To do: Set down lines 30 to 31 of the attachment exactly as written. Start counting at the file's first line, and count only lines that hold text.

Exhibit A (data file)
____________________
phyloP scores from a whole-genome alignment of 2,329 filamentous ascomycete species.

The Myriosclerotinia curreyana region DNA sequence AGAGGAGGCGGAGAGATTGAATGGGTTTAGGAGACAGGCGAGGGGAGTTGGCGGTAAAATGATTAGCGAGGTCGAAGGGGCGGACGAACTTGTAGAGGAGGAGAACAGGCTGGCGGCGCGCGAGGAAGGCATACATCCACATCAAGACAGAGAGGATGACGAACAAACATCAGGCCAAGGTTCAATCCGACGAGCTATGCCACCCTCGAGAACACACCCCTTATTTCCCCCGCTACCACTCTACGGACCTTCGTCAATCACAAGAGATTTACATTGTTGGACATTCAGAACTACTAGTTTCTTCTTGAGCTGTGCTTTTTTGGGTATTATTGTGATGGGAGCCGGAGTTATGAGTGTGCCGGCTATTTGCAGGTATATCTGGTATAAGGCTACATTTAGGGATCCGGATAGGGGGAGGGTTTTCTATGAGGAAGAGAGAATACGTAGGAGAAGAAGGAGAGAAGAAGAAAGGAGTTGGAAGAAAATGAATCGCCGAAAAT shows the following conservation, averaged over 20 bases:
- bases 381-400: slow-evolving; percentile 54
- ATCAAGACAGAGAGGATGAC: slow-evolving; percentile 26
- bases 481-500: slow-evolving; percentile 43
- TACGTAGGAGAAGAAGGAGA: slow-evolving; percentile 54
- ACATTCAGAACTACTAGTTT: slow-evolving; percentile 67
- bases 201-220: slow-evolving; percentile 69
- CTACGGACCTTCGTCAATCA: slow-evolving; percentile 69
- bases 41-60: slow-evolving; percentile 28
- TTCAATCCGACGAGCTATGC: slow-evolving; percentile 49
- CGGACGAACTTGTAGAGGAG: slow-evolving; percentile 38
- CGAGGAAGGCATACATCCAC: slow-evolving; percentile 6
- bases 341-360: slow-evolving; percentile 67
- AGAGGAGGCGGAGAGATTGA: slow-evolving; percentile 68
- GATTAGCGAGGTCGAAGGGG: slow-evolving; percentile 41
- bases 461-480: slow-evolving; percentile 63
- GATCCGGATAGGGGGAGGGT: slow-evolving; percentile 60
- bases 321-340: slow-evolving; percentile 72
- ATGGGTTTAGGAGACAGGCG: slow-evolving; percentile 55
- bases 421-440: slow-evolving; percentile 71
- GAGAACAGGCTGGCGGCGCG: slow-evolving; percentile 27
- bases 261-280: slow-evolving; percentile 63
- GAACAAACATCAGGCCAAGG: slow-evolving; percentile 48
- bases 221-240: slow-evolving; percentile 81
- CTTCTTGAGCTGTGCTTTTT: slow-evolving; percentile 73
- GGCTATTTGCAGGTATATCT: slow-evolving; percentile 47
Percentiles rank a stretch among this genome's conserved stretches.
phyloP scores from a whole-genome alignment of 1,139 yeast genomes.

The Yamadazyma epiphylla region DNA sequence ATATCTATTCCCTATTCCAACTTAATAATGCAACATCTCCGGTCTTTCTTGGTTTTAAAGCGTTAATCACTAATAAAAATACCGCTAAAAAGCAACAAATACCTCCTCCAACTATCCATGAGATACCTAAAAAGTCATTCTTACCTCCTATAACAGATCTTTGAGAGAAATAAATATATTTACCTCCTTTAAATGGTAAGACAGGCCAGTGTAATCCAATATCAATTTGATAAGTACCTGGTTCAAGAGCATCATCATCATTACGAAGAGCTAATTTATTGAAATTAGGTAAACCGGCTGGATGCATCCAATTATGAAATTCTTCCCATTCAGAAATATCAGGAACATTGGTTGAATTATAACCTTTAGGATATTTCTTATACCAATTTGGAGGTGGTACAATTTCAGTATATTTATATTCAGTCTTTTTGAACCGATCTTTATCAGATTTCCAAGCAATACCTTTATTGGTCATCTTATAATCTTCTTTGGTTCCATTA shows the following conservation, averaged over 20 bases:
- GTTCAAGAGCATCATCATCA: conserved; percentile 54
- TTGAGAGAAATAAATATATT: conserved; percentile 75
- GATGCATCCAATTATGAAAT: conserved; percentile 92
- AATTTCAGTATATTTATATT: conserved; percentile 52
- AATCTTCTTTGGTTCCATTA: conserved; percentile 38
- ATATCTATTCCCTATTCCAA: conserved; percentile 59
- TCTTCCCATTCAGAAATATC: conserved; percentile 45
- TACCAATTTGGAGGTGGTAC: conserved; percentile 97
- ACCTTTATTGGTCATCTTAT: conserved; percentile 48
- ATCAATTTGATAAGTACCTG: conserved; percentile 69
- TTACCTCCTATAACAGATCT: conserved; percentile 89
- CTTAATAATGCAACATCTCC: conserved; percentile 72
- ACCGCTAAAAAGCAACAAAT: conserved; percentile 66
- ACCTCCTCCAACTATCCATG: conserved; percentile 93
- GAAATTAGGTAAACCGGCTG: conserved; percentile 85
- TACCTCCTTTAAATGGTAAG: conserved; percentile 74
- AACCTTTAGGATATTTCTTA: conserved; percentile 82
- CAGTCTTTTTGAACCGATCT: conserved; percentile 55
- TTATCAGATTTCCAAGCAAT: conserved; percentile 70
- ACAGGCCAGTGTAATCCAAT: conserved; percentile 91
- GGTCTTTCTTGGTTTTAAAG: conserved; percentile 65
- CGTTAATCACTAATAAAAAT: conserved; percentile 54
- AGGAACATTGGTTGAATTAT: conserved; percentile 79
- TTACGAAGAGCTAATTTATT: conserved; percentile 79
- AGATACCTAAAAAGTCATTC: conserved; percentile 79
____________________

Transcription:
The Yamadazyma epiphylla region DNA sequence ATATCTATTCCCTATTCCAACTTAATAATGCAACATCTCCGGTCTTTCTTGGTTTTAAAGCGTTAATCACTAATAAAAATACCGCTAAAAAGCAACAAATACCTCCTCCAACTATCCATGAGATACCTAAAAAGTCATTCTTACCTCCTATAACAGATCTTTGAGAGAAATAAATATATTTACCTCCTTTAAATGGTAAGACAGGCCAGTGTAATCCAATATCAATTTGATAAGTACCTGGTTCAAGAGCATCATCATCATTACGAAGAGCTAATTTATTGAAATTAGGTAAACCGGCTGGATGCATCCAATTATGAAATTCTTCCCATTCAGAAATATCAGGAACATTGGTTGAATTATAACCTTTAGGATATTTCTTATACCAATTTGGAGGTGGTACAATTTCAGTATATTTATATTCAGTCTTTTTGAACCGATCTTTATCAGATTTCCAAGCAATACCTTTATTGGTCATCTTATAATCTTCTTTGGTTCCATTA shows the following conservation, averaged over 20 bases:
- GTTCAAGAGCATCATCATCA: conserved; percentile 54